One of the worst features of Brazilian society – and consequently reflected in Brazilian football – is the lack of predictability. Rules changes constantly. And when they don’t, the share number of them and their fuzziness lead to uncertainty. In addition, there’s a chronic disregard for rules, in part due to a lack of harmonization of existing ones. Any businessman will tell you about state and federal rules that are incompatible: follow one and, automatically, break the other.
Every so often, rules of the Brazilian championship, the Brazil cup or, especially, any of the state championships change. A little more than a decade ago, this was an effective measure to ensure that the “right” clubs were kept in the competition: if any of the major clubs are relegated, change the name of the competition and tweak a rule or two, then invite them right back in.
The lack of predictability at club level is symptomatic, Palmeiras being no exception. Lately, most of the turbulence has been generated around the Allianz Parque, now 97% completed. It’s of course normal with constructions suffering delays, but it will be almost five years before we see the Allianz Parque completed. Now, once an opening date is picked, you’d better be damn sure nothing will get in your way. The massive expectations surrounding the game against Atlético Mineiro last Saturday – turned to dust by the lack of a complete set of operating licenses – was another indicator of how desperately Palmeiras need directors who can trace an objective and execute, step by step, in an orderly fashion. Blame the constructor WTorre if you want, it doesn’t matter: ultimately, it’s the Palmeiras supporter who takes the wrap. Being so, the responsibility is Palmeiras’.
Same logic applies to the recent removal of rows of seats and the hastily erected dividing structures – both measures imposed by the police to increase partition between home and away supporters – taking away an astonishing 4.000 seats, almost ten per cent of the total capacity of the stadium, in addition to creating blind spots. How come this was not foreseen? WTorre is clearly not delivering, but Palmeiras have not done their homework either. Where’s all the talk about “FIFA standards” now?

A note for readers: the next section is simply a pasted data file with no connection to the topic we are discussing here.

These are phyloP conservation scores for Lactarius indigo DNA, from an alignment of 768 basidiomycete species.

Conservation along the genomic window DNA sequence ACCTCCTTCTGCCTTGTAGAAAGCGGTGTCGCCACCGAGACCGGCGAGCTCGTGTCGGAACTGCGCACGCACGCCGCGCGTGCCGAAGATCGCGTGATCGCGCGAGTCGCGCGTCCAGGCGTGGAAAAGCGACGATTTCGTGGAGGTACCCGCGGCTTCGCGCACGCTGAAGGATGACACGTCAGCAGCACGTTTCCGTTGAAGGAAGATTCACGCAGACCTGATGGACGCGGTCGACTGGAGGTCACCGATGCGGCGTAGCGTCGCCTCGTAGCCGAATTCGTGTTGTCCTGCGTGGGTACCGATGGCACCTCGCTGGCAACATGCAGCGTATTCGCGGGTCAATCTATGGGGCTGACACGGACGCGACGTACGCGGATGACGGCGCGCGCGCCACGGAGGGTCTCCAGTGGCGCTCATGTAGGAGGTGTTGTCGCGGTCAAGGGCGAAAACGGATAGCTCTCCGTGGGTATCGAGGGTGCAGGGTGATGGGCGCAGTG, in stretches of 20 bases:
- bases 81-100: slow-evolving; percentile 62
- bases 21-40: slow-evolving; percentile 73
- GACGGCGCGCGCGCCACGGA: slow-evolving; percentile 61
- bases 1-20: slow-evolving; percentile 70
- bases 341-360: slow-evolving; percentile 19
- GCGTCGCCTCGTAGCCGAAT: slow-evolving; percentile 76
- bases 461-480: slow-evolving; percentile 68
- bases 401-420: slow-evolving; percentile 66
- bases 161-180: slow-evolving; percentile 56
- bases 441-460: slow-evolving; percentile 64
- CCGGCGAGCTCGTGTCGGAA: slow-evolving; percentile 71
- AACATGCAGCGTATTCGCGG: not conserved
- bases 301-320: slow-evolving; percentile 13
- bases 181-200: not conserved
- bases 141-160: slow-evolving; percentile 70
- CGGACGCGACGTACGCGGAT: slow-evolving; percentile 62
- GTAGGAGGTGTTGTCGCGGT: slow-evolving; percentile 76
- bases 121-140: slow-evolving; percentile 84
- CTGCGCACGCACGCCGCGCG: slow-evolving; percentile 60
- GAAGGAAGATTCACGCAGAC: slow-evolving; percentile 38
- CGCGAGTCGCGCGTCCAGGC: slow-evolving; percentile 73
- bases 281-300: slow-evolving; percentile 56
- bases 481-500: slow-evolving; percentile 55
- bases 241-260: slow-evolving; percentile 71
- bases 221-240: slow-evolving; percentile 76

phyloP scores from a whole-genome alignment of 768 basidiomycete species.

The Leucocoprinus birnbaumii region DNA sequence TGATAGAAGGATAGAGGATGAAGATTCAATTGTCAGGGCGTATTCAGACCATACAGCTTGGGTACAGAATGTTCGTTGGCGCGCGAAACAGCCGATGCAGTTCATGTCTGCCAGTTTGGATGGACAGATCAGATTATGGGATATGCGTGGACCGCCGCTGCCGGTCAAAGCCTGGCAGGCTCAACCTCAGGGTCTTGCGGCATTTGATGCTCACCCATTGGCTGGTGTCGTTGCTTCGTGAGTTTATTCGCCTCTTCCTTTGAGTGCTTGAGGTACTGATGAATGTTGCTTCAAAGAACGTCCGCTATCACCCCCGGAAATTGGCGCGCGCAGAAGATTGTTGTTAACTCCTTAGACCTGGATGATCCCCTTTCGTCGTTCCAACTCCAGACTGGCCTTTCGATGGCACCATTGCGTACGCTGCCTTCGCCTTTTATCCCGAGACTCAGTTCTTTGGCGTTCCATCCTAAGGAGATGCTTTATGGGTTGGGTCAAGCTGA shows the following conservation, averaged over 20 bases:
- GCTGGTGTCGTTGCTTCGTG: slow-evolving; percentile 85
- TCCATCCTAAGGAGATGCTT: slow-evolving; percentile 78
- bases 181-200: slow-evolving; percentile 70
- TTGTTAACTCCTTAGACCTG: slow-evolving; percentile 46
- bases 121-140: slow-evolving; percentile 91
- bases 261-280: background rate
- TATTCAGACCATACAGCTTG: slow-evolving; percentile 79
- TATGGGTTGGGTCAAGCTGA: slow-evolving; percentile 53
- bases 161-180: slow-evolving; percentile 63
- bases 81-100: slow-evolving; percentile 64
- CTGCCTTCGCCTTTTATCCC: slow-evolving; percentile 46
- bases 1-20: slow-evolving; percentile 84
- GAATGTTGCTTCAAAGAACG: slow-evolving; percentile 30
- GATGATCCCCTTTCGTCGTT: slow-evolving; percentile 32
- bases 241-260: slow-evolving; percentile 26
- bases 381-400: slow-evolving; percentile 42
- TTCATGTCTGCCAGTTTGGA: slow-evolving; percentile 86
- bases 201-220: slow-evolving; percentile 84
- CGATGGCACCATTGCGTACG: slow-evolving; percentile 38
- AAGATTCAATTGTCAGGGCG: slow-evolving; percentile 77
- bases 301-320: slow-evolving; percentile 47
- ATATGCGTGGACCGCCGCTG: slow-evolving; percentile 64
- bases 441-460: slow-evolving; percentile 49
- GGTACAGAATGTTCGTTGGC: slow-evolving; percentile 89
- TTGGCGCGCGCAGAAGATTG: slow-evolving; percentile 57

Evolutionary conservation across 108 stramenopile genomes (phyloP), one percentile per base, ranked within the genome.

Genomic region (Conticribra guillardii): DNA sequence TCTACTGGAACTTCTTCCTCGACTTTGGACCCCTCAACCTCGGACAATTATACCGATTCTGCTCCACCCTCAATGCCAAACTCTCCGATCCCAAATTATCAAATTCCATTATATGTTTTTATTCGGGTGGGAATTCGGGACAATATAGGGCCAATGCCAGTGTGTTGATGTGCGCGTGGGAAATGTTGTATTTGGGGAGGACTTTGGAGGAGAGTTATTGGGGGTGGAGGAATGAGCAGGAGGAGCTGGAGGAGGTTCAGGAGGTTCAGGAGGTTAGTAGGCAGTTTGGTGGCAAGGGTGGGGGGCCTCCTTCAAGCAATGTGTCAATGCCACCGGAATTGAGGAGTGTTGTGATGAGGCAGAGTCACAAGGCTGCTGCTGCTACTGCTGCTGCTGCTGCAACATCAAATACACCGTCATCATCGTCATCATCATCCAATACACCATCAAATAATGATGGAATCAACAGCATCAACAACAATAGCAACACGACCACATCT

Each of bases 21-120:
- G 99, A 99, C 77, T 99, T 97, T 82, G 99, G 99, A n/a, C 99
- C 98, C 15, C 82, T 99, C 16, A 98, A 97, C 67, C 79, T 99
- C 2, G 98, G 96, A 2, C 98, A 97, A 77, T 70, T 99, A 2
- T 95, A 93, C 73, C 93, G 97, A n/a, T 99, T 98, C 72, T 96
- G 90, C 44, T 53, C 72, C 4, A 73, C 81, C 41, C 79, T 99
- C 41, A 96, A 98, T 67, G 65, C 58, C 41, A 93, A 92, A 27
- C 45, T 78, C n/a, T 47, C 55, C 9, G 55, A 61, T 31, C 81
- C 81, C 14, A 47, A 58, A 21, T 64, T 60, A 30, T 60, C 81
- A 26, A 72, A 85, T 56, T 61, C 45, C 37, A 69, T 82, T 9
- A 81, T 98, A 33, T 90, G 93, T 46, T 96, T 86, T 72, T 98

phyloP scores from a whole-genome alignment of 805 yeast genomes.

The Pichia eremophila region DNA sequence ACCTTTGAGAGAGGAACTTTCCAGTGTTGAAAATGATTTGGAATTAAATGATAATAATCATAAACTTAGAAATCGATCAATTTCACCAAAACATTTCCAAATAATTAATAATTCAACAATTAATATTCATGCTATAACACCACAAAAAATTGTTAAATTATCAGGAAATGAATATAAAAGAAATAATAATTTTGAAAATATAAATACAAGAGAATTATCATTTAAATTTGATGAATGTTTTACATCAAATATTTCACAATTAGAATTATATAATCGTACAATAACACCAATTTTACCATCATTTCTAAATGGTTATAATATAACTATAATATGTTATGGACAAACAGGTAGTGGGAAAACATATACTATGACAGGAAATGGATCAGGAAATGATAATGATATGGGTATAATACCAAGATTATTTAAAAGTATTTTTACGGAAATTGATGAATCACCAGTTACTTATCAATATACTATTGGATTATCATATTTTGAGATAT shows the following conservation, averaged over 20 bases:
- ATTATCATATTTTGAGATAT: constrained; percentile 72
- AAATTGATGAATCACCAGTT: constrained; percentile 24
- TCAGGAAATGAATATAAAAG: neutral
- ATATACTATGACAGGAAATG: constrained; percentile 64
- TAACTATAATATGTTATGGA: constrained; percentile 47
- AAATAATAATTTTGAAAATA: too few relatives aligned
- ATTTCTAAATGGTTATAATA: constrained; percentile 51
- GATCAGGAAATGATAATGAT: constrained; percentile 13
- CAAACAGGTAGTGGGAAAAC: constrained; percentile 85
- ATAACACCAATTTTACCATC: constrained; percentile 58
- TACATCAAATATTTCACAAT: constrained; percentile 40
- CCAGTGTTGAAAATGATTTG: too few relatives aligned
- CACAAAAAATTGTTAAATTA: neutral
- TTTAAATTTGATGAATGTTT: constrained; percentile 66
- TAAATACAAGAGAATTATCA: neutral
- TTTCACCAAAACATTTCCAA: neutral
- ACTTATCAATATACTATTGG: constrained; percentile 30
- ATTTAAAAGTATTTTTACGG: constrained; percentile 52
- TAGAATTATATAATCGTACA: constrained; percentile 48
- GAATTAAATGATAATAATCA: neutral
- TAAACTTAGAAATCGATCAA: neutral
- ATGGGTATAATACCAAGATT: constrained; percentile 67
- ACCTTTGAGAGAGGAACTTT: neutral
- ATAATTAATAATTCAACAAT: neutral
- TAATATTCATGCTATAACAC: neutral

New problems pop up on a daily basis. Palmeiras supporters have been questioning for months why no institutional symbols are to be found on the outside walls of the stadium, as featured on all drawings and models presented by WTorre throughout the years. Only today, an explanation was offered: the size of the Palmeiras badge – or any other badge for that matter – violates municipal laws, falling under the city of São Paulo “visual pollution” act. Couldn’t this have been solved through the obtaining of an exception? Shouldn’t have to take four years and a bit, should it?
With so many problems arising, attention is effectively diverted from the celebration that the inauguration of the Allianz Parque deserves. The problem is further aggravated by a sudden change in the rating of the Avanti supporter programme, a rating that is crucial in determining who will have ticket priority ahead of big games; the Allianz Parque opening game against Sport on 19 October obviously being one of these. It’s almost criminal.
I say drop the whole thing, use the stadium for shows and whatever, but have Palmeiras use it only as of 2015.
Last Saturday, Palmeiras lost 2-0 at home to the Atlético Mineiro bench. With five rounds to go, Palmeiras are no more than five point above the relegation zone. That’s where our focus should be. Starting with Sunday’s derby against The Eternal Enemy SPFC.
Scoppia che la vittoria è nostra!